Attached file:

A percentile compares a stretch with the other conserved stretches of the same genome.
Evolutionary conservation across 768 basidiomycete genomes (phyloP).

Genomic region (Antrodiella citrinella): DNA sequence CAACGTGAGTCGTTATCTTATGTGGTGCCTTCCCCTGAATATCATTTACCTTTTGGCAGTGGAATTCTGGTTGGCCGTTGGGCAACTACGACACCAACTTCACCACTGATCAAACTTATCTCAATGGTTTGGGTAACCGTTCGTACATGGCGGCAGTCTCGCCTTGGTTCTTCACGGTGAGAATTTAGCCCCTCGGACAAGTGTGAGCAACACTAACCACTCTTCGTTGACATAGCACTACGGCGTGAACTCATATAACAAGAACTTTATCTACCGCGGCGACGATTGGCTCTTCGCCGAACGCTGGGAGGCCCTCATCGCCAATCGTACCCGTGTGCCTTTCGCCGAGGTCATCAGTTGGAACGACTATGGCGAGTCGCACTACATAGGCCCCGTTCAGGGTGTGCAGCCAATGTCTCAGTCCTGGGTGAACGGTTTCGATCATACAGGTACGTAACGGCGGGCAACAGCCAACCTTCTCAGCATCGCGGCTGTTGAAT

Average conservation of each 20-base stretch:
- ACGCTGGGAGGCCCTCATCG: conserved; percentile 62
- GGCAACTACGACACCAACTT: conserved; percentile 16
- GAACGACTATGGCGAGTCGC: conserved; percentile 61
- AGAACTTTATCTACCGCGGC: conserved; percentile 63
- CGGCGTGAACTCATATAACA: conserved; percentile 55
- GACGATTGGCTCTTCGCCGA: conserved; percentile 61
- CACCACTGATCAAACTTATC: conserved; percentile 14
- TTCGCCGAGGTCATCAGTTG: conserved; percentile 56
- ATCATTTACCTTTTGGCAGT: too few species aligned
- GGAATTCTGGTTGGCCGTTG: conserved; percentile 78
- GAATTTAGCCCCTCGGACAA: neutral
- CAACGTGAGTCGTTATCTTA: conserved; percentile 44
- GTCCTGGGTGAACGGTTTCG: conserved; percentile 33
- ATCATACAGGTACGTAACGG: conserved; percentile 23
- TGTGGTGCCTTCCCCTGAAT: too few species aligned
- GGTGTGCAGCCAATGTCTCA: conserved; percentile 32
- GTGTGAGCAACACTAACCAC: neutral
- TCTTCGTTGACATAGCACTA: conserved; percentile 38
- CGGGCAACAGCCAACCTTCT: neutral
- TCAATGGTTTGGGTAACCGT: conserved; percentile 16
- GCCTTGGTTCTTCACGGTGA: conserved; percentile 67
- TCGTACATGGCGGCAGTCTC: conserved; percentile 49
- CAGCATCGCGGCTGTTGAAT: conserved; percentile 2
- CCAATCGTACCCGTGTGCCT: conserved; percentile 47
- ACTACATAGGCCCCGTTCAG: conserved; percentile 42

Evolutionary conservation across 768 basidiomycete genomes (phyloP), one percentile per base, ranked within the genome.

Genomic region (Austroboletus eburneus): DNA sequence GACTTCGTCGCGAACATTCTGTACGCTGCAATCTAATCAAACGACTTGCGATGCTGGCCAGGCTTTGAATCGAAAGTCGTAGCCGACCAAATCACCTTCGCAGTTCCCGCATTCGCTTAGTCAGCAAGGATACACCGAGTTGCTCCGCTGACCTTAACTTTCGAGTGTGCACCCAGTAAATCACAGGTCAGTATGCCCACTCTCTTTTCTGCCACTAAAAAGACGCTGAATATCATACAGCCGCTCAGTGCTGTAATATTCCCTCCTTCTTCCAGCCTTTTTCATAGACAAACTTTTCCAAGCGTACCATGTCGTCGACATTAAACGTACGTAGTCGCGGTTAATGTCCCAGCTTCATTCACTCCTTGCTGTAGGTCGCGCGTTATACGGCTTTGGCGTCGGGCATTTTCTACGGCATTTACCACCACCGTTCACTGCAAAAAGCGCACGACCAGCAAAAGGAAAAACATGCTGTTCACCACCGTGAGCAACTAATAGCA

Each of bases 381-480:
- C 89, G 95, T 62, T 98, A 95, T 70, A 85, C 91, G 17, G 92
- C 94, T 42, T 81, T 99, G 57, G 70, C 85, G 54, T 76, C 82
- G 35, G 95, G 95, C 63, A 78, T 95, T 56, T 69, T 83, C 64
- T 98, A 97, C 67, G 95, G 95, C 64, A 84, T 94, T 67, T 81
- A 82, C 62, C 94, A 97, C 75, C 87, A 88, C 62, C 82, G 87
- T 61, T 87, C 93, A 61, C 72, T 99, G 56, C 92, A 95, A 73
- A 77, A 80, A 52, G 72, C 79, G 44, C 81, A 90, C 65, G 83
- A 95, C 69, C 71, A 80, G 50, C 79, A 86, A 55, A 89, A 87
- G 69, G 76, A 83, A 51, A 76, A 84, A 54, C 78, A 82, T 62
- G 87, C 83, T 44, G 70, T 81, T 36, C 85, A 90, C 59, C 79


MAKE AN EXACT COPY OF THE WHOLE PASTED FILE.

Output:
A percentile compares a stretch with the other conserved stretches of the same genome.
Evolutionary conservation across 768 basidiomycete genomes (phyloP).

Genomic region (Antrodiella citrinella): DNA sequence CAACGTGAGTCGTTATCTTATGTGGTGCCTTCCCCTGAATATCATTTACCTTTTGGCAGTGGAATTCTGGTTGGCCGTTGGGCAACTACGACACCAACTTCACCACTGATCAAACTTATCTCAATGGTTTGGGTAACCGTTCGTACATGGCGGCAGTCTCGCCTTGGTTCTTCACGGTGAGAATTTAGCCCCTCGGACAAGTGTGAGCAACACTAACCACTCTTCGTTGACATAGCACTACGGCGTGAACTCATATAACAAGAACTTTATCTACCGCGGCGACGATTGGCTCTTCGCCGAACGCTGGGAGGCCCTCATCGCCAATCGTACCCGTGTGCCTTTCGCCGAGGTCATCAGTTGGAACGACTATGGCGAGTCGCACTACATAGGCCCCGTTCAGGGTGTGCAGCCAATGTCTCAGTCCTGGGTGAACGGTTTCGATCATACAGGTACGTAACGGCGGGCAACAGCCAACCTTCTCAGCATCGCGGCTGTTGAAT

Average conservation of each 20-base stretch:
- ACGCTGGGAGGCCCTCATCG: conserved; percentile 62
- GGCAACTACGACACCAACTT: conserved; percentile 16
- GAACGACTATGGCGAGTCGC: conserved; percentile 61
- AGAACTTTATCTACCGCGGC: conserved; percentile 63
- CGGCGTGAACTCATATAACA: conserved; percentile 55
- GACGATTGGCTCTTCGCCGA: conserved; percentile 61
- CACCACTGATCAAACTTATC: conserved; percentile 14
- TTCGCCGAGGTCATCAGTTG: conserved; percentile 56
- ATCATTTACCTTTTGGCAGT: too few species aligned
- GGAATTCTGGTTGGCCGTTG: conserved; percentile 78
- GAATTTAGCCCCTCGGACAA: neutral
- CAACGTGAGTCGTTATCTTA: conserved; percentile 44
- GTCCTGGGTGAACGGTTTCG: conserved; percentile 33
- ATCATACAGGTACGTAACGG: conserved; percentile 23
- TGTGGTGCCTTCCCCTGAAT: too few species aligned
- GGTGTGCAGCCAATGTCTCA: conserved; percentile 32
- GTGTGAGCAACACTAACCAC: neutral
- TCTTCGTTGACATAGCACTA: conserved; percentile 38
- CGGGCAACAGCCAACCTTCT: neutral
- TCAATGGTTTGGGTAACCGT: conserved; percentile 16
- GCCTTGGTTCTTCACGGTGA: conserved; percentile 67
- TCGTACATGGCGGCAGTCTC: conserved; percentile 49
- CAGCATCGCGGCTGTTGAAT: conserved; percentile 2
- CCAATCGTACCCGTGTGCCT: conserved; percentile 47
- ACTACATAGGCCCCGTTCAG: conserved; percentile 42

Evolutionary conservation across 768 basidiomycete genomes (phyloP), one percentile per base, ranked within the genome.

Genomic region (Austroboletus eburneus): DNA sequence GACTTCGTCGCGAACATTCTGTACGCTGCAATCTAATCAAACGACTTGCGATGCTGGCCAGGCTTTGAATCGAAAGTCGTAGCCGACCAAATCACCTTCGCAGTTCCCGCATTCGCTTAGTCAGCAAGGATACACCGAGTTGCTCCGCTGACCTTAACTTTCGAGTGTGCACCCAGTAAATCACAGGTCAGTATGCCCACTCTCTTTTCTGCCACTAAAAAGACGCTGAATATCATACAGCCGCTCAGTGCTGTAATATTCCCTCCTTCTTCCAGCCTTTTTCATAGACAAACTTTTCCAAGCGTACCATGTCGTCGACATTAAACGTACGTAGTCGCGGTTAATGTCCCAGCTTCATTCACTCCTTGCTGTAGGTCGCGCGTTATACGGCTTTGGCGTCGGGCATTTTCTACGGCATTTACCACCACCGTTCACTGCAAAAAGCGCACGACCAGCAAAAGGAAAAACATGCTGTTCACCACCGTGAGCAACTAATAGCA

Each of bases 381-480:
- C 89, G 95, T 62, T 98, A 95, T 70, A 85, C 91, G 17, G 92
- C 94, T 42, T 81, T 99, G 57, G 70, C 85, G 54, T 76, C 82
- G 35, G 95, G 95, C 63, A 78, T 95, T 56, T 69, T 83, C 64
- T 98, A 97, C 67, G 95, G 95, C 64, A 84, T 94, T 67, T 81
- A 82, C 62, C 94, A 97, C 75, C 87, A 88, C 62, C 82, G 87
- T 61, T 87, C 93, A 61, C 72, T 99, G 56, C 92, A 95, A 73
- A 77, A 80, A 52, G 72, C 79, G 44, C 81, A 90, C 65, G 83
- A 95, C 69, C 71, A 80, G 50, C 79, A 86, A 55, A 89, A 87
- G 69, G 76, A 83, A 51, A 76, A 84, A 54, C 78, A 82, T 62
- G 87, C 83, T 44, G 70, T 81, T 36, C 85, A 90, C 59, C 79